ImmunoGen (NASDAQ:IMGN) released first-quarter earnings on Friday, but with the lack of revenue from drugs on the market, the focus was on the company's pipeline.

ImmunoGen results: The only number that really matters

Metric

Q1 2017

Q4 2016

Quarter-Over-Quarter Change

Cash and cash equivalents 

$126.6 million

$160.0 million

(20.9%)

Data source: ImmunoGen. Quarter designations based on calendar year because ImmunoGen changed its fiscal year in 2016.

What happened with ImmunoGen this quarter?

  • In January, the company started the phase 3 trial called FORWARD I that's required to get marketing approval for mirvetuximab soravtansine. The trial has more than 40 clinical trial sites enrolling patients, on its way to 100 sites before the end of the year. The more sites, the faster the enrollment, the faster the trial can readout.
  • At the Society of Gynecologic Oncology meeting in March, ImmunoGen presented expanded phase 1 data for mirvetuximab soravtansine that showed archival tumor tissue can be used to identify patients with FR alpha positive platinum-resistant ovarian cancer, like the company is doing in its FORWARD I trial.
  • ImmunoGen's partners are moving along, with Bayer completing enrollment of its phase 2 trial testing anetumab ravtansine for the treatment of mesothelioma and Takeda advancing an antibody drug conjugate with a DNA-alkylating payload into preclinical development.
Doctor with elderly patient in bed.

Image source: Getty Images.

What management had to say

Management is expecting the FORWARD I clinical trial to read out in early 2019, but the current cash in the bank will only fund company operations into the second quarter of 2018. Mark Enyedy, ImmunoGen's president and CEO, has a plan -- multiple plans, actually -- for raising additional capital:

We chose to target our B-cell programs for out-licensing and so there's active interest there, which we are pursuing as we speak. In addition to that, as you know, we have a number of agreements that provide for downstream royalty obligations. And so we continue to explore the possibility of monetizing those royalty streams for upfront cash. And then finally, we are entertaining interest in our development-stage programs with respect to co-development and co-commercialization arrangements for those programs that would enable us to generate upfront cash as well as mitigate our ongoing expenses, while retaining substantive commercial rights in those programs downstream. And so we are actively exploring each one of those avenues as we speak with the goal of, as you say, improving the shape of the balance sheet.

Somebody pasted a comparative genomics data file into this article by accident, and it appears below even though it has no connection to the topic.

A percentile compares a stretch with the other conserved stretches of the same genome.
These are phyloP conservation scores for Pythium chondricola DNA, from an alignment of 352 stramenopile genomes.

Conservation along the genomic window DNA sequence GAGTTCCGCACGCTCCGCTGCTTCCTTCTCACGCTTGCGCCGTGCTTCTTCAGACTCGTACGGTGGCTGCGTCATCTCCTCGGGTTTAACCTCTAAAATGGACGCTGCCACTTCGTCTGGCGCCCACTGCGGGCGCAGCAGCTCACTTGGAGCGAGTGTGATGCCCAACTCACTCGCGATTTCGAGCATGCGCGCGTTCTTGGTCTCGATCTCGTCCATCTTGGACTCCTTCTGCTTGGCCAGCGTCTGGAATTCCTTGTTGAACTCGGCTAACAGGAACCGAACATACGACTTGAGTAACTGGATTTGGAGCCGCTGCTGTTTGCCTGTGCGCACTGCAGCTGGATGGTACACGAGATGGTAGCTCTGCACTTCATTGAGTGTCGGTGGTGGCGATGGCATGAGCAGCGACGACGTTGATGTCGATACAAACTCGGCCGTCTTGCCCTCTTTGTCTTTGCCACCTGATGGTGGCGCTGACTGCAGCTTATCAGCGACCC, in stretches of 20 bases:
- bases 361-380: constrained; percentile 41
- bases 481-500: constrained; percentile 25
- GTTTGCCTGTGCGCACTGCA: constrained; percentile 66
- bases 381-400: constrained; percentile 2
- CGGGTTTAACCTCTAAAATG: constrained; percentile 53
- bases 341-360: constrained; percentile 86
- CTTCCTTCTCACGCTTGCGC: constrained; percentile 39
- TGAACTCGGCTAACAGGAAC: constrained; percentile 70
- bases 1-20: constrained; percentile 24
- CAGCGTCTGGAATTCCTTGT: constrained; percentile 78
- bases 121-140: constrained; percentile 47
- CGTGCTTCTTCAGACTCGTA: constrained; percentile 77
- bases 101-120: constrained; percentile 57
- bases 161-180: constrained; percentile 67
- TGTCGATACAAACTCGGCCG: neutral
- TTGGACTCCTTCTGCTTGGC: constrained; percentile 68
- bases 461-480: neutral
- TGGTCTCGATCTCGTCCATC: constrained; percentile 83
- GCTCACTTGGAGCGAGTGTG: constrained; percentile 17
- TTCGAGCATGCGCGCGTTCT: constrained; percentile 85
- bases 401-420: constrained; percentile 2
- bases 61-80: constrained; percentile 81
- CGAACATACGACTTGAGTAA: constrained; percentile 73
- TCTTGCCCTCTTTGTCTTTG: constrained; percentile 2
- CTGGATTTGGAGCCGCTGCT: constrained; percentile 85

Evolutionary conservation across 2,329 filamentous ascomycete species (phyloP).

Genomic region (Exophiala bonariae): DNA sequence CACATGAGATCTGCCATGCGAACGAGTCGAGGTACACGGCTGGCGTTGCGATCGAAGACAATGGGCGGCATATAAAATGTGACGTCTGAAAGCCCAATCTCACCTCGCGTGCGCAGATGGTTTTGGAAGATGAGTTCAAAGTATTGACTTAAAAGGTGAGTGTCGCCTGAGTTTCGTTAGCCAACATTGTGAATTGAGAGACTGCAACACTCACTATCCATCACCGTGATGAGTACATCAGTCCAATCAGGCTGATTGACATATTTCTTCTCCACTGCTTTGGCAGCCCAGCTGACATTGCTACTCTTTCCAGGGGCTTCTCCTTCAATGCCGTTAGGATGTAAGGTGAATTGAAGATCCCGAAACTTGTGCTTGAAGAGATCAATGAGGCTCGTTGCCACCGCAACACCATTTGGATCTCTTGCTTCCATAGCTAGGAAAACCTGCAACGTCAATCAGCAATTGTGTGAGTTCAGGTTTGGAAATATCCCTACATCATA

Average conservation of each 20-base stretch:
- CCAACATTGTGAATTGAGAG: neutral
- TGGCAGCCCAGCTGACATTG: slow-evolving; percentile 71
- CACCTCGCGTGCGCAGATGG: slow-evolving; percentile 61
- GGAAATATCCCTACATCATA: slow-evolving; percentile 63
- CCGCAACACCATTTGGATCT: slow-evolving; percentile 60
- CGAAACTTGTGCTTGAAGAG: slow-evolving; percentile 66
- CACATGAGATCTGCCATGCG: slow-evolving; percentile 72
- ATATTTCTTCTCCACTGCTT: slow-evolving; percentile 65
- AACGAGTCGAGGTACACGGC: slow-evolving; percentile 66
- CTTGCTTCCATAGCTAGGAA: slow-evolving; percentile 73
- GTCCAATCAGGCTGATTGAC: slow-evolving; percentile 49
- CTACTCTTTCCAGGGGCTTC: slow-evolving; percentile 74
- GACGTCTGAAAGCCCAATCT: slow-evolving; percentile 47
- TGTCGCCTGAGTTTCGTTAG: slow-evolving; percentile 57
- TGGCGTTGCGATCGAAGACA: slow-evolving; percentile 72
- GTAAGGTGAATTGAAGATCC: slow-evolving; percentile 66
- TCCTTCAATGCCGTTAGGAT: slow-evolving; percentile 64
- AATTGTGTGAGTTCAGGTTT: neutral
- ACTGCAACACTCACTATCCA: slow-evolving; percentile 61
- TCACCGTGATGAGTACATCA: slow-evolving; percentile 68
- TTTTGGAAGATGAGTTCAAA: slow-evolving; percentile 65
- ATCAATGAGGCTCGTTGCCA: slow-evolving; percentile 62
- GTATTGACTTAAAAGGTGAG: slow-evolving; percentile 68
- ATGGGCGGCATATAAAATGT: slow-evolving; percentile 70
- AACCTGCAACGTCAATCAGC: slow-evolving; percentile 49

Acute myeloid leukemia (AML) is a competitive space, with Seattle Genetics (NASDAQ:SGEN) having an antibody drug conjugate to treat the disease. But chief scientific officer and EVP Richard Gregory thinks ImmunoGen's antibody drug conjugate, IMGN779, has a distinct advantage:

The key differentiator is that our payload basically modifies one strand of DNA. It doesn't cross-link and therefore, we have a different level of toxicity on both tumor and normal cells. And what we see is, in practice, in preclinical models, is we have the same level of potency against tumor cells with our payload as you see with the cross-linking drug such as Seattle's. So we find that we have a higher level of tolerability, meaning we can dose more frequently and more often. We think this will manifest itself as a hopefully superior profile in the clinic.

Looking forward

The next value-driving opportunity for ImmunoGen will come next month at the American Society of Clinical Oncology (ASCO) meeting. Investors will get to see pooled data from phase I trials using mirvetuximab soravtansine as a monotherapy, which will hopefully add to investors' confidence that FORWARD I will be successful. ImmunoGen will also present data from FORWARD II, a trial combining mirvetuximab soravtansine with other cancer drugs. If positive -- and some of the combinations likely are since management has already indicated that it's moving forward with them -- it will give some confidence that mirvetuximab soravtansine is active, and it'll also provide a backup plan if the monotherapy doesn't work.

Beyond mirvetuximab soravtansine, investors can look forward to phase 1 data for IMGN779 in AML in the middle of this year. And in the third quarter, ImmunoGen plans to file an investigational new drug application for IMGN632, which will allow the company to start clinical trials in multiple blood cancers.

Brian Orelli has no position in any stocks mentioned. The Motley Fool recommends ImmunoGen and Seattle Genetics. The Motley Fool has a disclosure policy.